That's a good question Steve. Here's a long answer, some of which you probably know already but I'll be thorough for other people that might not know.
There are two ways to cook sous vide, one is based on the thickness and the other is based on the tenderness.
Cooking based on thickness is how PolyScience, Baldwin, and Nathan started out as they did research on food safety. Cooking sous vide based on thickness basically tells you the minimum
time you can cook a piece of meat to ensure it is safe and comes up to temperature in the middle. It doesn't take into account tenderizing time or any other factors. It's often used by restaurants or home cooks who want to minimize cooking time and are using tender cuts of meat that don't need the tenderization.
Cooking sous vide based on tenderness takes into account how tough a piece of meat is and how long it needs to be cooked in order to make it appealing. So a chuck steak needs to be cooked a lot longer than a filet, even though the are both safe after the same amount of time. As long as the minimum cooking time is met for the temperature used then it's completely safe to eat.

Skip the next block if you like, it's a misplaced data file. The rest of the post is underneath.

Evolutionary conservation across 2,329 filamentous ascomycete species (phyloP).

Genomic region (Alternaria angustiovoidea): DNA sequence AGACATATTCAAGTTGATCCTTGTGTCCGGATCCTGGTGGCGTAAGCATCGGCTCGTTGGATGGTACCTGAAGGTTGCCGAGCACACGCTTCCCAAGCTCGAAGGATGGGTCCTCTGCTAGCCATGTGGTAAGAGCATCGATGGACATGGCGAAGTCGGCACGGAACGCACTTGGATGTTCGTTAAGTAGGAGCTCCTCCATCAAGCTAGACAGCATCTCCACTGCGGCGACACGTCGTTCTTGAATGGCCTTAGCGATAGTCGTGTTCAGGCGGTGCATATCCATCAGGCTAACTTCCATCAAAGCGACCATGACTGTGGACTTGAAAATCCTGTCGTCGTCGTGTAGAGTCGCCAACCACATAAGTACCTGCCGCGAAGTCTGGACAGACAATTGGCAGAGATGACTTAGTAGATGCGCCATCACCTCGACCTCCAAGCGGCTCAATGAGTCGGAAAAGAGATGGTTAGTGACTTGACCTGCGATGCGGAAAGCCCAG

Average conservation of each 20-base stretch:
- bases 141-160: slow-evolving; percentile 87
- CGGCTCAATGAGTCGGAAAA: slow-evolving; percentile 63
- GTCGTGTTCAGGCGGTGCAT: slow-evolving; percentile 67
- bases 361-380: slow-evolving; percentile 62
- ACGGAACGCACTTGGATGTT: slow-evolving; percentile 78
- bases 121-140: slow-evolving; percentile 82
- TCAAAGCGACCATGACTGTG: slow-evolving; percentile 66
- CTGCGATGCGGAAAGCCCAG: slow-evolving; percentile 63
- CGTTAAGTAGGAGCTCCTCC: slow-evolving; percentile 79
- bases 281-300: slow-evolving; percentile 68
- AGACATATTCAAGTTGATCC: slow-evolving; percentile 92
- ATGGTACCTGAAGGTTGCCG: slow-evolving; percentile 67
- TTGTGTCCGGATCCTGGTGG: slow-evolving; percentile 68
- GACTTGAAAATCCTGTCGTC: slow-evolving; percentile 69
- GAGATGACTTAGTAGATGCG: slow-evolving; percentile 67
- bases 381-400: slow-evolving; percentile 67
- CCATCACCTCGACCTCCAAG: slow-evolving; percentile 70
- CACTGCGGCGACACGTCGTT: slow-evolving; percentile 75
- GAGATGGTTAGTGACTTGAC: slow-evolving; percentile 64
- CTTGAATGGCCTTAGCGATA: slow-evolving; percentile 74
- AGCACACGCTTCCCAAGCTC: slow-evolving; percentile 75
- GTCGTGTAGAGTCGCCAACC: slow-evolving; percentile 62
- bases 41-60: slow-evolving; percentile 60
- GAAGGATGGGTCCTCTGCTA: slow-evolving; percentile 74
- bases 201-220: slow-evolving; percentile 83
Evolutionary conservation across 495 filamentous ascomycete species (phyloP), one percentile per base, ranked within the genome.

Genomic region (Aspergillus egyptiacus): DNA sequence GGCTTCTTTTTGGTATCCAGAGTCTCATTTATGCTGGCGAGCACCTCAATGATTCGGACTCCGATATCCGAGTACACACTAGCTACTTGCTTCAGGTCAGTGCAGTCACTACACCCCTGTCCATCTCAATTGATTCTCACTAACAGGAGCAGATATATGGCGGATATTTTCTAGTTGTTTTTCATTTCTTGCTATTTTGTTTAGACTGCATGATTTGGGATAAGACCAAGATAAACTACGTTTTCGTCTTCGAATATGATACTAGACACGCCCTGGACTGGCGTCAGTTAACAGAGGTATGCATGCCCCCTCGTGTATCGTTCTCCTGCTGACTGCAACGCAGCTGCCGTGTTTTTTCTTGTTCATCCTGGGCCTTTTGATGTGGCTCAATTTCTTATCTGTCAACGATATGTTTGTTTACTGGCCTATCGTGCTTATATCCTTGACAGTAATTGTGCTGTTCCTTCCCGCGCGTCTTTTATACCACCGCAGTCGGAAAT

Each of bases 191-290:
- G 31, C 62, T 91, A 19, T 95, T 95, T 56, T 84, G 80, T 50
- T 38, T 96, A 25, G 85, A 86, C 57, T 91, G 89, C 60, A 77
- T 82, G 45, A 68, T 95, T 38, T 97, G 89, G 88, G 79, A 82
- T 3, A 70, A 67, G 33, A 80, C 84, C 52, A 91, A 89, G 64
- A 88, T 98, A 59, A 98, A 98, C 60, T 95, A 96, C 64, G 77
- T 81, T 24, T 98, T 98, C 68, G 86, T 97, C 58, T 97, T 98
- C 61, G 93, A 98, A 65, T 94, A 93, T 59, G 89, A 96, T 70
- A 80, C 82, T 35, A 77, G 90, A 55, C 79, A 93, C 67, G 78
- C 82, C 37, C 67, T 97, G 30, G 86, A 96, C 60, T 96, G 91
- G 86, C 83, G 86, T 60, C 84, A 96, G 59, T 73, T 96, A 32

Both sous vide methods definitely have their uses. Thickness-based is great for very tender cuts cooked by people who need them done at an exact time. Tenderness-based is great for longer cuts or people that have a range of time that they are interested in.
In order to keep things more simple in our sous vide app
we decided to stick to the tenderness based method as the majority of home cooks seem to use it. One of the hardest parts of sous vide is also knowing how long to cook something in order for it to taste good.
For good charts with the thickness method you can look at Baldwin's online guide
. We will also be releasing an update with the thickness information in a month or two, and releasing a printable guide. I'll keep you posted about them.
I hope this helps answer your question.